Politicians and political parties need to do far more to reach out to people and give them reason to vote. Clearly explaining policies, setting out differentiation and talking in a language people understand might stem the flow of apathy.
May 2014 - NewStart
For Localise West Midlands, the question is more about when will we see a return to a local prosperity rather than simply an increase in aggregate UK growth? When will people in communities across the UK start to see money and investment flowing into their areas?
There is strong political support for action on low pay, and pressing economic reasons, but the devil’s in the policy details.
Crowdfunding isn’t the only way to get projects off the ground. There are other ways to encourage investment. With government grants disappearing and banks more reluctant to fund small businesses, local communities are seeking new ways to find investment.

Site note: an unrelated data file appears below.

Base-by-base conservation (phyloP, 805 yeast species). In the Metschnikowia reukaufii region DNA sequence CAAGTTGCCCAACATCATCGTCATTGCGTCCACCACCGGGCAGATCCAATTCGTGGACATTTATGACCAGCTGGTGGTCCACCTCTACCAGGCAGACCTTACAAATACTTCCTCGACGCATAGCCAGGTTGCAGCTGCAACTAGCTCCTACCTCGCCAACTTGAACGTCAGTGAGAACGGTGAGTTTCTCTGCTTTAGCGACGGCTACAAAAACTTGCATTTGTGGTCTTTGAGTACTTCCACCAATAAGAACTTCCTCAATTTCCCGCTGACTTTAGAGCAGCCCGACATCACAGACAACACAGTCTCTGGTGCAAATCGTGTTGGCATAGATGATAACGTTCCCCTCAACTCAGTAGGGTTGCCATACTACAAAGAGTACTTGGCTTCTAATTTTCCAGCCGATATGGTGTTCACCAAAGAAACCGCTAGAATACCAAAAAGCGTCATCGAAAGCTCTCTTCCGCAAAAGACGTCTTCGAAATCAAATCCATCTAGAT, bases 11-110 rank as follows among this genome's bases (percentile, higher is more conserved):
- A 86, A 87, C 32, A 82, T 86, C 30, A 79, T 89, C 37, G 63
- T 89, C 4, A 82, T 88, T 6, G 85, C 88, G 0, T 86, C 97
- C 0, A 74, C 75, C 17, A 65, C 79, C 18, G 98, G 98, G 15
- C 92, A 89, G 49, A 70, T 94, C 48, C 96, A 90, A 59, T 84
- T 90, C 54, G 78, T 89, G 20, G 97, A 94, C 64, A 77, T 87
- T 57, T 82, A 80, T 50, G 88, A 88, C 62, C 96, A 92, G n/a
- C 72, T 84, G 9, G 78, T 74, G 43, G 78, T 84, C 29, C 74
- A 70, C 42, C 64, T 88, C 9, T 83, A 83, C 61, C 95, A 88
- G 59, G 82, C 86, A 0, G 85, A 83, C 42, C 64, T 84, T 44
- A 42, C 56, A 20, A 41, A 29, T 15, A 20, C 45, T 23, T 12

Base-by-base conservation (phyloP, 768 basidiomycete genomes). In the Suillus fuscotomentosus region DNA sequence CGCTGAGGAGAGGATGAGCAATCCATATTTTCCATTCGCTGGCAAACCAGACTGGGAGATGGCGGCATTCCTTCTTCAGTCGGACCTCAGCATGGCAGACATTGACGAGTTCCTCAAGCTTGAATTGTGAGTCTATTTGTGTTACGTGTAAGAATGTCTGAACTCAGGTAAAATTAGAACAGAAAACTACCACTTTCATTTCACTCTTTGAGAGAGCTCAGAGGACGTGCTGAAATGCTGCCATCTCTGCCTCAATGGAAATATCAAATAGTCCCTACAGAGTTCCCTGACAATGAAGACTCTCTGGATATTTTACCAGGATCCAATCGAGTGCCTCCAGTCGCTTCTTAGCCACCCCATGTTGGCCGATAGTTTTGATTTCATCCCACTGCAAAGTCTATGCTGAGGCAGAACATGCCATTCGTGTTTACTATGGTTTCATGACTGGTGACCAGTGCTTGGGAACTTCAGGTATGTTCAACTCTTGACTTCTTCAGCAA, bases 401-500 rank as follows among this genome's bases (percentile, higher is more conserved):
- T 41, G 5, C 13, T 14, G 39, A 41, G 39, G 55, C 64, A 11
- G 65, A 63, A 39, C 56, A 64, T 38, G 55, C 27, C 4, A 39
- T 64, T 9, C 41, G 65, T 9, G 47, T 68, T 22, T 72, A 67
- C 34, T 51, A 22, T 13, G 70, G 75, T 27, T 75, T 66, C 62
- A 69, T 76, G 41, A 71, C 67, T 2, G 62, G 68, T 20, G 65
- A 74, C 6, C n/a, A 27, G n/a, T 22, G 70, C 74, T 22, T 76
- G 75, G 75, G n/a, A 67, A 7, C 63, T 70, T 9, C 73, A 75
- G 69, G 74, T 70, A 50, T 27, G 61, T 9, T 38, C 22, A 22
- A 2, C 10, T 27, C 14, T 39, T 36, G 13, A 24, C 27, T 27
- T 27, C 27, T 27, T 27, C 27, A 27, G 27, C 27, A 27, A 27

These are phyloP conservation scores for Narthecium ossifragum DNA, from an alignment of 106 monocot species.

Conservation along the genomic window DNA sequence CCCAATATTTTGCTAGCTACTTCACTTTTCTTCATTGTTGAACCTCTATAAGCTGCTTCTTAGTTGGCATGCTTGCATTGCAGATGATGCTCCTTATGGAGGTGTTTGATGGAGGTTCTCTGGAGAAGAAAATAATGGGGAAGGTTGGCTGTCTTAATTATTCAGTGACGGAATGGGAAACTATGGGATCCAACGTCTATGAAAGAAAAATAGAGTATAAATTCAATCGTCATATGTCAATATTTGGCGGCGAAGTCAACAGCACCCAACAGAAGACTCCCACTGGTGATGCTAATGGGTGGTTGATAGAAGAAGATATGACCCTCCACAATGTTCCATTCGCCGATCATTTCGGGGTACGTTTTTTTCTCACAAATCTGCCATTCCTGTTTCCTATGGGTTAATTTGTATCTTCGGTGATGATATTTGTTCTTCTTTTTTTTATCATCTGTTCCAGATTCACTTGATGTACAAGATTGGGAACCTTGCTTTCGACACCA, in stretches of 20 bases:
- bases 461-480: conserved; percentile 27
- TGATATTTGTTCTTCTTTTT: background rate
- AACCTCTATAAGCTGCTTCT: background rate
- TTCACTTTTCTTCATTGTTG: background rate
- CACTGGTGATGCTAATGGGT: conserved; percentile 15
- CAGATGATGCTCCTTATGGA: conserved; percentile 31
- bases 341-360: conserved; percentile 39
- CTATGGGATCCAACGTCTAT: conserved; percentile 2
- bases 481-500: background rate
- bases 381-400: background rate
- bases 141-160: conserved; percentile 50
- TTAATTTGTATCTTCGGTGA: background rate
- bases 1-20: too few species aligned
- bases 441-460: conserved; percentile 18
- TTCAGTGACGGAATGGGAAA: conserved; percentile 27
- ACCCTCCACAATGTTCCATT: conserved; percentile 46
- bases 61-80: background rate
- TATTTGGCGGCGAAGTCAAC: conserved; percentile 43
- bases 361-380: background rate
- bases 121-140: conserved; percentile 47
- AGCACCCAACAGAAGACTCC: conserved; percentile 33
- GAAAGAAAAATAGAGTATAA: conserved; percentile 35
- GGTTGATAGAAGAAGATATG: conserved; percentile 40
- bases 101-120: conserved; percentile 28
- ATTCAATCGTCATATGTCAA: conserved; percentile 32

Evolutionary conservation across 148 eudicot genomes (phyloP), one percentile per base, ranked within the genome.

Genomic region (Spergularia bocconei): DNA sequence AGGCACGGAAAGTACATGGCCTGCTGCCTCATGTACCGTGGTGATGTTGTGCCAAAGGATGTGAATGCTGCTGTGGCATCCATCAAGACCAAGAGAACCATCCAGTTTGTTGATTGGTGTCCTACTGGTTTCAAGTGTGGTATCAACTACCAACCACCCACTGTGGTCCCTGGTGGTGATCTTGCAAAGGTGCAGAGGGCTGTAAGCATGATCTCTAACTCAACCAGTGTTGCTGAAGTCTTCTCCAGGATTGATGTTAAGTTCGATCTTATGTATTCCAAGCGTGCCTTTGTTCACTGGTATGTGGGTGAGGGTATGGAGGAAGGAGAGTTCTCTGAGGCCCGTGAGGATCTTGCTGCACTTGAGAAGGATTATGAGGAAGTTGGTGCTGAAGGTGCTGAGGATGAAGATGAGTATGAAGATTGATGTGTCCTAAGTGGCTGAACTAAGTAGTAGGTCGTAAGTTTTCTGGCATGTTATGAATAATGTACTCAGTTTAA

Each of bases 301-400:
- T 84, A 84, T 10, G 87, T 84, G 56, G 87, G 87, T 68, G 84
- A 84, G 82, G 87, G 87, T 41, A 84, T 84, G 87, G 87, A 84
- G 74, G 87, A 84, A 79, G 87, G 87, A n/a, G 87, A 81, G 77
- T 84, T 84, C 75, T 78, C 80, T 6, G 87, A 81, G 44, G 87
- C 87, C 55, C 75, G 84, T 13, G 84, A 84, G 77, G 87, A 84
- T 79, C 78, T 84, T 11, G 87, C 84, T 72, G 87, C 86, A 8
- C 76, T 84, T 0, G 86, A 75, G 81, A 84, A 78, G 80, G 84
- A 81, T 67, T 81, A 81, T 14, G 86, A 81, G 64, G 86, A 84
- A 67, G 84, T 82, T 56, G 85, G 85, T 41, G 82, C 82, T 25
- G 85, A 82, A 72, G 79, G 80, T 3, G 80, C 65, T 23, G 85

In a time of change in small towns, Shape My Town gets people thinking about their local area and inspires them to get involved in changing and improving it
In a bold bid to uncover an alternative to what I believe is the current failed model of economic growth, I am joining UCL this summer to launch the world’s first Global Prosperity Institute to try to tackle this issue.
Far from just making business sense, all social housing tenants can work with their landlords to unlock their potential for creating inspiring social change in their community while proving themselves as important to their provider doing exactly the same.
There is an urgent need to tell the positive stories of good relations work. These stories rarely come to public attention but reflect more complex nuanced narratives around hot topics such as welfare, immigration and integration.
As our politicians celebrate a return to GDP growth, this May edition of New Start puts forward some ideas for how economic growth can more fully serve people and places.
ISSUE 521, MAY 2014
*SPECIAL FOCUS ON GOOD GROWTH*